by Vincenzo ‘Berserk’ Mazzara
The long and ancient history of Florence officially begins in the 1st century BC, but it can be dated back even earlier.
The Etruscans, a rich and advanced people of uncertain origin living in Central Italy, created a small outpost in the hills of modern Fiesole a few centuries before the arrival of the Romans from the South. At that time the Arno valley was a big and unhealthy swamp, definitely not suited for human settlement. History suddenly broke into the region in 218 BC when Hannibal, the great enemy of Rome, invaded Italy and passed through the valley with the Carthaginian army. His soldiers were killed by diseases and he even lost an eye, but no Roman army dared to follow him into the dangerous swamps, so he was able to continue unchecked towards his dreams of conquest. But in the end modern Tuscany, called in Latin Etruria, was definitively subjugated and latinized by Rome during the 2nd century BC, even if the Etruscans had a great and lasting influence on the Roman civilization.
The official history of Florence begins in the year 63 BC: during a civil war Lucius Sergius Catilina, an ambitious nobleman, tried to seize supreme power, but his rebel army was defeated near Pistoia. Faesulae (the modern Fiesole, which had supported Catilina) was subsequently destroyed and the survivors forcibly moved from the hill to the valley where the Romans had just established a fortified village, Florentia. In this way they became the first inhabitants of Florence, but not the only ones as some retired Roman soldiers also settled there with their families. But why Florentia? (from the original Latin name come all of the modern foreign versions of the name of the city: Florence, Florencia, Florenz, Florencija…). Perhaps it was because the legendary founder of Florence was the centurion Fiorinus, but it’s unlikely. In Latin Florentia can mean “city of flowers” or “blossoming town”, however the new village, situated along important roads and in a fertile valley (the Romans had dried the swamps,) quickly grew and flourished and enjoyed the prosperity of the Roman empire in the following centuries, until the coming of the barbarians! Florentia survived the barbarian invasions and the fall of the Empire, but only after 1000 AD was it able to recover from the decadence of the early centuries of the Middle Ages.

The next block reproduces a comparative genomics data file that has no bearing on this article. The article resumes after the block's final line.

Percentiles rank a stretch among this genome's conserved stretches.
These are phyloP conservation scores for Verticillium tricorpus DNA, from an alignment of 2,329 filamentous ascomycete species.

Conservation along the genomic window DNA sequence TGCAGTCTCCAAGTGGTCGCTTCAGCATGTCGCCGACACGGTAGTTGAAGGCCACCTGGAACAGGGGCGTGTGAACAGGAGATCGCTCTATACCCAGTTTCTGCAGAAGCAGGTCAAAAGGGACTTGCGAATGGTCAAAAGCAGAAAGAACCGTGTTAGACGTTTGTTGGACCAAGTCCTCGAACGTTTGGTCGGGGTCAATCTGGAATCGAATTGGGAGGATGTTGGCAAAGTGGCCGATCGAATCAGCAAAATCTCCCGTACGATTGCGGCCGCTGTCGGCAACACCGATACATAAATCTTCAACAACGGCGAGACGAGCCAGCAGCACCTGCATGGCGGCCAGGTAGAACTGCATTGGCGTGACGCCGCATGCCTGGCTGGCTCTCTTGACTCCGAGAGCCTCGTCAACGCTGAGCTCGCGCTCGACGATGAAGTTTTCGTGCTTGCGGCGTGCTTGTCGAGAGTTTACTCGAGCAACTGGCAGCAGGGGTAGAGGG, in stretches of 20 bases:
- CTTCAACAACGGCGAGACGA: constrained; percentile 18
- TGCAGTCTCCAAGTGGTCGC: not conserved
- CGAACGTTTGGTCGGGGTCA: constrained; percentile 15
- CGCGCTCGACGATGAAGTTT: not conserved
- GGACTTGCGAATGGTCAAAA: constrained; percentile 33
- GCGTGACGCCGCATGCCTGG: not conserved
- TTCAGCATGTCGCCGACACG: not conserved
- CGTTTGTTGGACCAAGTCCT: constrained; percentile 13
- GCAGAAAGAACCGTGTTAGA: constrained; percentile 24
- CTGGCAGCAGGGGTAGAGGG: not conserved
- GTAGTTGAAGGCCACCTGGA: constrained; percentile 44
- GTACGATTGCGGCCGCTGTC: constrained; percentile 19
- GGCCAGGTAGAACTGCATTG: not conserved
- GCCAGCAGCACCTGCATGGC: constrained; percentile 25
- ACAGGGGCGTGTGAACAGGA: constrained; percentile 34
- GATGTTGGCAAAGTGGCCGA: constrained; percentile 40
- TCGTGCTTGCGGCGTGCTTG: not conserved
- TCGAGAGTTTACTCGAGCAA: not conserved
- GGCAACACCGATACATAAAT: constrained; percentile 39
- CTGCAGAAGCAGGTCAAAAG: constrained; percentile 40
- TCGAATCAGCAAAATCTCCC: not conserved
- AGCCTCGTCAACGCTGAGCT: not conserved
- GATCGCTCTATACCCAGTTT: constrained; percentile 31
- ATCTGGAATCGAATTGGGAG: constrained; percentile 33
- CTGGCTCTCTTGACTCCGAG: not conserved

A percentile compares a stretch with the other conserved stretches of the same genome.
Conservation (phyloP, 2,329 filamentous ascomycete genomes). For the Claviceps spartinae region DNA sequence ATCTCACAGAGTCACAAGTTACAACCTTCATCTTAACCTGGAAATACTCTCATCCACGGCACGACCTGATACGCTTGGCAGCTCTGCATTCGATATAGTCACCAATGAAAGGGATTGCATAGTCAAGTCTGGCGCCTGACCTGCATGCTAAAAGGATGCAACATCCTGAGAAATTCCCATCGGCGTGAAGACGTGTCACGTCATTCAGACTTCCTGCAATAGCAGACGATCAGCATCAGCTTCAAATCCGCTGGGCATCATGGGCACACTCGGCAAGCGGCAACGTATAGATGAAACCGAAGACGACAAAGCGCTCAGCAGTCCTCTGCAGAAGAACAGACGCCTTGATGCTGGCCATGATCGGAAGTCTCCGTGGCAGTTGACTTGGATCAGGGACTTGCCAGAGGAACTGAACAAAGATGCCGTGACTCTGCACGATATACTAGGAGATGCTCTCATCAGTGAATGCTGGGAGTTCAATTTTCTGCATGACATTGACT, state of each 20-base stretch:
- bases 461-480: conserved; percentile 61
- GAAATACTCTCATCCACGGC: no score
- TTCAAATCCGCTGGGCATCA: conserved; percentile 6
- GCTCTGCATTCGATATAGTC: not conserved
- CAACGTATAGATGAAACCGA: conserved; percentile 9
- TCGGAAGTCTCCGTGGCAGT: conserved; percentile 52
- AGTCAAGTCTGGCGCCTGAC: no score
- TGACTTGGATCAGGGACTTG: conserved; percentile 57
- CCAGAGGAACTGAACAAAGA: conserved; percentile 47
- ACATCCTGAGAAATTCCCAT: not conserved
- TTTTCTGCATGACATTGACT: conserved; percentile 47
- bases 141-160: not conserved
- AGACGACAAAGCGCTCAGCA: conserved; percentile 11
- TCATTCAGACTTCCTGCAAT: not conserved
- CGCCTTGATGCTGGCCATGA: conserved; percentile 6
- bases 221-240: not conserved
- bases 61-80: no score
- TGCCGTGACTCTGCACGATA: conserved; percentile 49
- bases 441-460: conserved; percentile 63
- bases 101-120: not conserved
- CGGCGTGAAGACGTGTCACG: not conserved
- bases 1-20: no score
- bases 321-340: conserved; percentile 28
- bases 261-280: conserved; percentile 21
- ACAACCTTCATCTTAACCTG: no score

The city regained its economic importance and its autonomy through the feudal lords of Tuscany. Florence was one of the many and glorious “comuni” (free cities or city-state) of Italy and able to choose its own institutions and leaders, even if it always continued to swear its allegiance to the Holy Roman Empire and to the Papacy. In this period the noblest and wealthiest families competed for the town leadership and were divided by bitter personal and political contrasts. Since the 13th century the main rift was between the supporters of the Papacy (Guelfi – Guelphs) and of the Empire (Ghibellini – Ghibelines); for decades Florence was torn apart by civil wars until the strongest Ghibellini families were defeated and exiled (their palaces were destroyed in the place where modern-day Piazza della Signoria is). But quite soon the Guelfi themselves split into two warring factions and the domestic struggles went on. In the meantime, the city became richer and more populated and fought neighboring towns for control of Tuscany: the toughest enemies were Arezzo, Pistoia, Pisa on the coast and above all Siena. Florence was overwhelmingly ‘Guelfa’ while these rival towns were mainly ‘Ghibelline’, so they supported the Ghibellini partisans within Florence.
In 1260, after the big defeat of Montaperti, Florence faced destruction but at the end succeeded in destroying the power of Siena. In 1289 Arezzo was also conquered in a battle at Campaldino, in which the famous Dante Alighieri fought. Dante was a poet and a writer and took part passionately in the political life of the city until his faction was defeated and he was exiled from Florence. In his masterpiece, ‘The Divine Comedy’, we find many characters, events and feuds of these dangerous times. It was an age of conflicts not only outside, but also within the city: between original citizens and families immigrating from the countryside (the notorious ‘contado’); between nobles and traders; between rich and poor; between employers and employees (for instance during the ‘tumulto dei Ciompi’ in 1378). In the meantime a powerful and clever family of bankers was increasing its power and wealth until they became the effective rulers of Firenze in 1434: The Medici.
The most important member of this famous dynasty was ‘Lorenzo il Magnifico’ who ruled Tuscany for half a century and was the first Italian prince of his age: the age of the Renaissance which he made blossom. He was a great diplomat and kept the Italian states in peace and the peninsula free and independent. His reign was popular, but after his death in 1492 the Medici’s enemies arose against his successor. Girolamo Savonarola, a strict and zealous Dominican monk, tried to moralize the habits of the citizens and to keep the influence of the corrupt Papacy out of Florence (in this period the medieval name Fiorenza began to be replaced by the modern name ‘Firenze’). After many clashes he was imprisoned and executed in 1498 in the Piazza della Signoria. So the Medici returned, but then were expelled again and Florence became a republic that was involved in the bloody wars between the French and the Spanish who both wanted to seize control of Italy. Cesare Borgia, a daring and violent prince and son of a corrupt Pope, tried to conquer the town, but failed.